# Async Method Builders Are Hard

September 30, 2021—A peek under the hood of C#, and a complaint about Microsoft's documentation

C# lets you use asynchronous methods and awaitable expressions. For example, in C# you can do this:

using System;

static class Program
{
static void Main()
{
}

{
Console.WriteLine("Just a second...");
Console.WriteLine("Ok!");
}
}


…and your program will output “Just a second…”, then nothing will happen for one second, then it’ll output “Ok!”.

Asynchronous methods are marked by the async keyword. Awaitable expressions involve the await keyword.

But what types can an asynchronous method return?

Any awaitable type that has an asynchronous method builder.

## Builder type

Microsoft’s documentation on asynchronous method builders pretty much is limited to this:

In summary, any type can be returned from an asynchronous method as long as it is:

## Documentation woes

But Microsoft’s documentation isn’t even correct.

Of the builder type it says:

AwaitUnsafeOnCompleted() should call awaiter.OnCompleted(action)

That’s not correct. It should call awaiter.UnsafeOnCompleted(action). That’s what Microsoft itself does.

Also, it says:

If the state machine is implemented as a struct, then builder.SetStateMachine(stateMachine) is called with a boxed instance of the state machine that the builder can cache if necessary.

And that’s not correct, either. See? (Make sure you run that code on your local PC; .NET Fiddle doesn’t run it correctly.)

Edit: These mistakes will be fixed once PR 5253 goes live.

## Implementation woes

Can you tell me why the below code is a perfectly fine example of an async method builder in Debug mode or if CustomAwaitableAsyncMethodBuilder is changed to a class, but otherwise will hang and never complete?

#nullable enable
namespace BrokenAsyncMethodBuilder
{
using System;
using System.Diagnostics;
using System.Runtime.CompilerServices;

[AsyncMethodBuilder(typeof(CustomAwaitableAsyncMethodBuilder<>))]
{

{
}

}

public struct CustomAwaitableAsyncMethodBuilder<T>
//     ^^^^^^ Only works if you change this to class or run in Debug mode
{
#region fields

Exception? _exception;
bool _hasResult;
SpinLock _lock;
T? _result;

#endregion

#region properties

{
get
{
var lockTaken = false;
try
{
_lock.Enter(ref lockTaken);
if (_exception is not null)
if (_hasResult)
return new CustomAwaitable<T>(
)
);
}
finally
{
if (lockTaken)
_lock.Exit();
}
}
}

public void AwaitOnCompleted<TAwaiter, TStateMachine>(
ref TAwaiter awaiter,
ref TStateMachine stateMachine)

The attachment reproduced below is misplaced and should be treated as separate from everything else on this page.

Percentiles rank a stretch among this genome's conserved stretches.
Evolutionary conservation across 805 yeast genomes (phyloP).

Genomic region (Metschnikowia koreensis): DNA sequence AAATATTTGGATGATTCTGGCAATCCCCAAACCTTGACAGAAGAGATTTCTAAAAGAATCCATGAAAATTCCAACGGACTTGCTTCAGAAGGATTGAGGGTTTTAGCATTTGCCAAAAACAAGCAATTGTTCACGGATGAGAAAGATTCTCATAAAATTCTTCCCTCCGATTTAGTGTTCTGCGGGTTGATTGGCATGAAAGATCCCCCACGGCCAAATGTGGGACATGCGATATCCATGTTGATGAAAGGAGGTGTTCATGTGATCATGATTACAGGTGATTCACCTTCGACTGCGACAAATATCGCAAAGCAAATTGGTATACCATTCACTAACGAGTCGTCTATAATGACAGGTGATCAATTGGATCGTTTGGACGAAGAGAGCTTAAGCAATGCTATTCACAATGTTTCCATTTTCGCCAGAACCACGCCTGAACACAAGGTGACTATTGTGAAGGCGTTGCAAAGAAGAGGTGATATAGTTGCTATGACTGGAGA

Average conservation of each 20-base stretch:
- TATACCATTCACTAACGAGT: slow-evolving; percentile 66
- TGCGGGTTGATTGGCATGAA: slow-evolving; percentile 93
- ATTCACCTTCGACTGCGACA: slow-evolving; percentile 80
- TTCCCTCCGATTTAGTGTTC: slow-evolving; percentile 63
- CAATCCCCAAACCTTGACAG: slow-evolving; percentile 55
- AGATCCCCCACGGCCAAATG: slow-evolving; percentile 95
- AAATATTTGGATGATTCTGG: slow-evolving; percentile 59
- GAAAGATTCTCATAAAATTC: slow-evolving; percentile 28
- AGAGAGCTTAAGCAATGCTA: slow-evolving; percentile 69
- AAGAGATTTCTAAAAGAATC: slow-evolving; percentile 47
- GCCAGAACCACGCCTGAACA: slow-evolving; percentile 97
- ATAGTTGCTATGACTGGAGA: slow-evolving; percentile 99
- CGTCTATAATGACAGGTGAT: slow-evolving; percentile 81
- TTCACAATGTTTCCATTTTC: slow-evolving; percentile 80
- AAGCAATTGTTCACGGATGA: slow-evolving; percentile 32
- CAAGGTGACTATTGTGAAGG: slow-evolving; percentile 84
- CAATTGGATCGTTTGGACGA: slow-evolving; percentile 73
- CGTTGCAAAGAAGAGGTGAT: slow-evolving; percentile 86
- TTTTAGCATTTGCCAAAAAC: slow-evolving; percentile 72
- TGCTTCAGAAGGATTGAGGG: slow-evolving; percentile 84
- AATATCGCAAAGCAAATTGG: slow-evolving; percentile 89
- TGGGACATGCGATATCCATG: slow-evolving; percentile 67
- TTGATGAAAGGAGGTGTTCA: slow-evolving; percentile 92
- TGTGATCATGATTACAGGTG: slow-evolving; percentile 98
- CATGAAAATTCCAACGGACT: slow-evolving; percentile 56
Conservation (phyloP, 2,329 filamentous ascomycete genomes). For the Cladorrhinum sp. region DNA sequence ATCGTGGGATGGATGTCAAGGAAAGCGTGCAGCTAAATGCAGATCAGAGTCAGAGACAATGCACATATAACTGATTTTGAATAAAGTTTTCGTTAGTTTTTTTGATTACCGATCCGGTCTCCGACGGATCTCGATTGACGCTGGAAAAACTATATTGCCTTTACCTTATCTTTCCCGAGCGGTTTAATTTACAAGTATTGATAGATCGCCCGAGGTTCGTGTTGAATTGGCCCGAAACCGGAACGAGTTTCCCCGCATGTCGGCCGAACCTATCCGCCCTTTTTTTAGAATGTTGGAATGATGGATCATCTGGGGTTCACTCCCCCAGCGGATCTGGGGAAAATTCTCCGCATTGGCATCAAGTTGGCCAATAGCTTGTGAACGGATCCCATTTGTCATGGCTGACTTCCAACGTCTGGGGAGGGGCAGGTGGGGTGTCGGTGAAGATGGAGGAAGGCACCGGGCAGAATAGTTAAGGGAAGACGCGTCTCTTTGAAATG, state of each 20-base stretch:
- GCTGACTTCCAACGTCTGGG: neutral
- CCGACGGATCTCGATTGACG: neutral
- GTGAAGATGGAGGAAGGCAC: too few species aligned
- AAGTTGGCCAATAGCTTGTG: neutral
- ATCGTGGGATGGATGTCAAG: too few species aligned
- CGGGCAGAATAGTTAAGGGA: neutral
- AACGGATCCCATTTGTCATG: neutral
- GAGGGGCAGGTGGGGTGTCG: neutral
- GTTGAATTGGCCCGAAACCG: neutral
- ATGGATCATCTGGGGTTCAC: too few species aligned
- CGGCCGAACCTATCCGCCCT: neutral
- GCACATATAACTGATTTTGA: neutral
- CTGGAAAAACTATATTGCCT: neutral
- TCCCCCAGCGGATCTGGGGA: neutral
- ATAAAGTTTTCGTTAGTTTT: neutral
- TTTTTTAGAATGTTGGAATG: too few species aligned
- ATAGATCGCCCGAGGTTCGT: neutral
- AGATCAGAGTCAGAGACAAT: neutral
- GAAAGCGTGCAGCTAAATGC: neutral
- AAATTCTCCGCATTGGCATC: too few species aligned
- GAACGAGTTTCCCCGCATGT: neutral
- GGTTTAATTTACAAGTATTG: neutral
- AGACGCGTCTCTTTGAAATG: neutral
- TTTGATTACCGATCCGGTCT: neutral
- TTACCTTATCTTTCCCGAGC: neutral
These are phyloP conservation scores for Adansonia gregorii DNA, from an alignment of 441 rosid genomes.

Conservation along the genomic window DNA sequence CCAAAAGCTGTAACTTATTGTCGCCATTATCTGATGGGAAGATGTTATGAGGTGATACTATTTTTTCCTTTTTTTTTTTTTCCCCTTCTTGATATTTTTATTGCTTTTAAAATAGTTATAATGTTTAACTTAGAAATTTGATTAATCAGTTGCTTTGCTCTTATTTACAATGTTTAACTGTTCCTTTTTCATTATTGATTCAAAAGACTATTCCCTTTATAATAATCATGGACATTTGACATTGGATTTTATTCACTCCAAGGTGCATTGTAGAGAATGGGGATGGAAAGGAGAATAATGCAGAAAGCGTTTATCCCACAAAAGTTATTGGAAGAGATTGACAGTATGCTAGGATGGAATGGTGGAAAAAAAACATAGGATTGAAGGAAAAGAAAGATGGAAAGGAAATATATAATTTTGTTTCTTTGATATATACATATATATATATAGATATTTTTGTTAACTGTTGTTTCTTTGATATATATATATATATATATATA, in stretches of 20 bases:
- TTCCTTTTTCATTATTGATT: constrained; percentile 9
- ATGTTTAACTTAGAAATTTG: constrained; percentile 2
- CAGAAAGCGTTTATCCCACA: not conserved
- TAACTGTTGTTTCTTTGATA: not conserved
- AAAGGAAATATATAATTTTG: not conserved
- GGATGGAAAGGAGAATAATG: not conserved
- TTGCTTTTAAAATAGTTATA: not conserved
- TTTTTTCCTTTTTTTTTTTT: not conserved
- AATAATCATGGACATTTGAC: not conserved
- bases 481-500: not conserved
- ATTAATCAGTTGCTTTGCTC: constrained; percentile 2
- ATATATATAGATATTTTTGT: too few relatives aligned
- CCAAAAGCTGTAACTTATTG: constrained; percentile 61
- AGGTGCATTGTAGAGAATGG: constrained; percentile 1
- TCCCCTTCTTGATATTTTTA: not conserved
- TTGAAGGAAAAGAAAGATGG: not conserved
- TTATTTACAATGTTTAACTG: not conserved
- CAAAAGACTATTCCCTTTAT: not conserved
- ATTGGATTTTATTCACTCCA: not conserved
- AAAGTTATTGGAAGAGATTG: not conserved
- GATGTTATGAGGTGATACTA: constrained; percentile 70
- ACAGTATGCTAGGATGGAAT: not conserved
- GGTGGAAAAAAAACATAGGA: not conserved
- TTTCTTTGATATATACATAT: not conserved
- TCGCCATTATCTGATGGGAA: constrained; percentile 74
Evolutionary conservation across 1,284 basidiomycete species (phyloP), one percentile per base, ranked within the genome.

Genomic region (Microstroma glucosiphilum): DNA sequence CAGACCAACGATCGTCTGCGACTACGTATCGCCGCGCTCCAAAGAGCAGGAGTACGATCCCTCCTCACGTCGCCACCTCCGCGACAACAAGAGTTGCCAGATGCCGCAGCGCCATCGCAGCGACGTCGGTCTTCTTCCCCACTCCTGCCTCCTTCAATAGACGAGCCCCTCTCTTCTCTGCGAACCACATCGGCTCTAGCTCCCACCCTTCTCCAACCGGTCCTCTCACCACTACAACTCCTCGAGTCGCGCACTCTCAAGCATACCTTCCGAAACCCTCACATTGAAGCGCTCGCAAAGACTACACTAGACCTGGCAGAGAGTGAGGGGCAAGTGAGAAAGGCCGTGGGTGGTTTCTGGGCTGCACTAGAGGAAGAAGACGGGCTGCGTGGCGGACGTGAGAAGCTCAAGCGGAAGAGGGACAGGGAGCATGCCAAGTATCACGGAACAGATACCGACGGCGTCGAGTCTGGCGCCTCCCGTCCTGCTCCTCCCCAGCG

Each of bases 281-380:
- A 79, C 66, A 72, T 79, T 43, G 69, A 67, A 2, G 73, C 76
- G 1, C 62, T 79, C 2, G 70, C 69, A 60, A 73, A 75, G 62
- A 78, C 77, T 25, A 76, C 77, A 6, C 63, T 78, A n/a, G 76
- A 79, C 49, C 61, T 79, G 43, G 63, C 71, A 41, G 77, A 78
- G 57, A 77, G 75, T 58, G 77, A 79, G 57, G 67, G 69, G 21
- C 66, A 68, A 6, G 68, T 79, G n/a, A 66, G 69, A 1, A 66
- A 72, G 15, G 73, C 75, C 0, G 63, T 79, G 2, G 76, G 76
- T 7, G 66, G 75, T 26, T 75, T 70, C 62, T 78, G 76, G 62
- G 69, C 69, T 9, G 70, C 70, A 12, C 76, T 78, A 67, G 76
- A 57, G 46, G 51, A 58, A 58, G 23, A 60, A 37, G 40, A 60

where TAwaiter : INotifyCompletion
where TStateMachine : IAsyncStateMachine =>
awaiter.OnCompleted(stateMachine.MoveNext);

public void AwaitUnsafeOnCompleted<TAwaiter, TStateMachine>(
ref TAwaiter awaiter,
ref TStateMachine stateMachine)
where TAwaiter : ICriticalNotifyCompletion
where TStateMachine : IAsyncStateMachine =>
awaiter.UnsafeOnCompleted(stateMachine.MoveNext);

#endregion

#region methods

public static CustomAwaitableAsyncMethodBuilder<T> Create() => new()
{
_lock = new SpinLock(Debugger.IsAttached)
};

public void SetException(Exception exception)
{
var lockTaken = false;
try
{
_lock.Enter(ref lockTaken);
if (Volatile.Read(ref _source) is {} source)
{
source.TrySetException(exception);
}
else
{
_exception = exception;
}
}
finally
{
if (lockTaken)
_lock.Exit();
}
}

public void SetResult(T result)
{
var lockTaken = false;
try
{
_lock.Enter(ref lockTaken);
if (Volatile.Read(ref _source) is {} source)
{
source.TrySetResult(result);
}
else
{
_result = result;
_hasResult = true;
}
}
finally
{
if (lockTaken)
_lock.Exit();
}
}

public void SetStateMachine(IAsyncStateMachine stateMachine) {}

public void Start<TStateMachine>(ref TStateMachine stateMachine)
where TStateMachine : IAsyncStateMachine => stateMachine.MoveNext();

#endregion
}

class Program
{
{
var expected = Guid.NewGuid().ToString();
async CustomAwaitable<string> GetValueAsync()
{
return expected;
}

var actual = await GetValueAsync();

if (!ReferenceEquals(expected, actual))
throw new Exception();

Console.WriteLine("Done!");
}
}
}


Here’s the answer. Guess how long it took me to figure that one out? I was pondering this for a day or so before I posted the question on StackOverflow. And then the only way I found out was by using ILSpy on the compiled .dll, and then only by configuring ILSpy in a specific way.

How are people supposed to know this stuff?

### Inevitable heap allocations

Not long ago I wrote “Async and Await in C# vs Rust”. In that article I pointed out:

C# awaitable expressions are composed with callbacks. These callbacks have the type Action, which is a delegate. To package something (e.g. a step in a state machine) up into an Action you have to put something on the heap.

Well, the exact same thing rears its head in async method builders. Async method builders themselves must create a boxed reference to the async state machine at some point. Otherwise you run into the above problem.

The StackOverflow answer I linked to above has enough detail to figure out why. But basically it comes down to the fact that the async state machines are driven forward by Action delegates. It’s the other side of the same coin.

Not only is it impossible to compose awaitable expressions without heap allocations, it’s not even possible to have an async method at all without heap allocations.

## The point

Microsoft’s implementation of async/await has some flaws. You might not think they’re very serious, but I think you’ll at least agree that C#’s async method builders are hard to implement!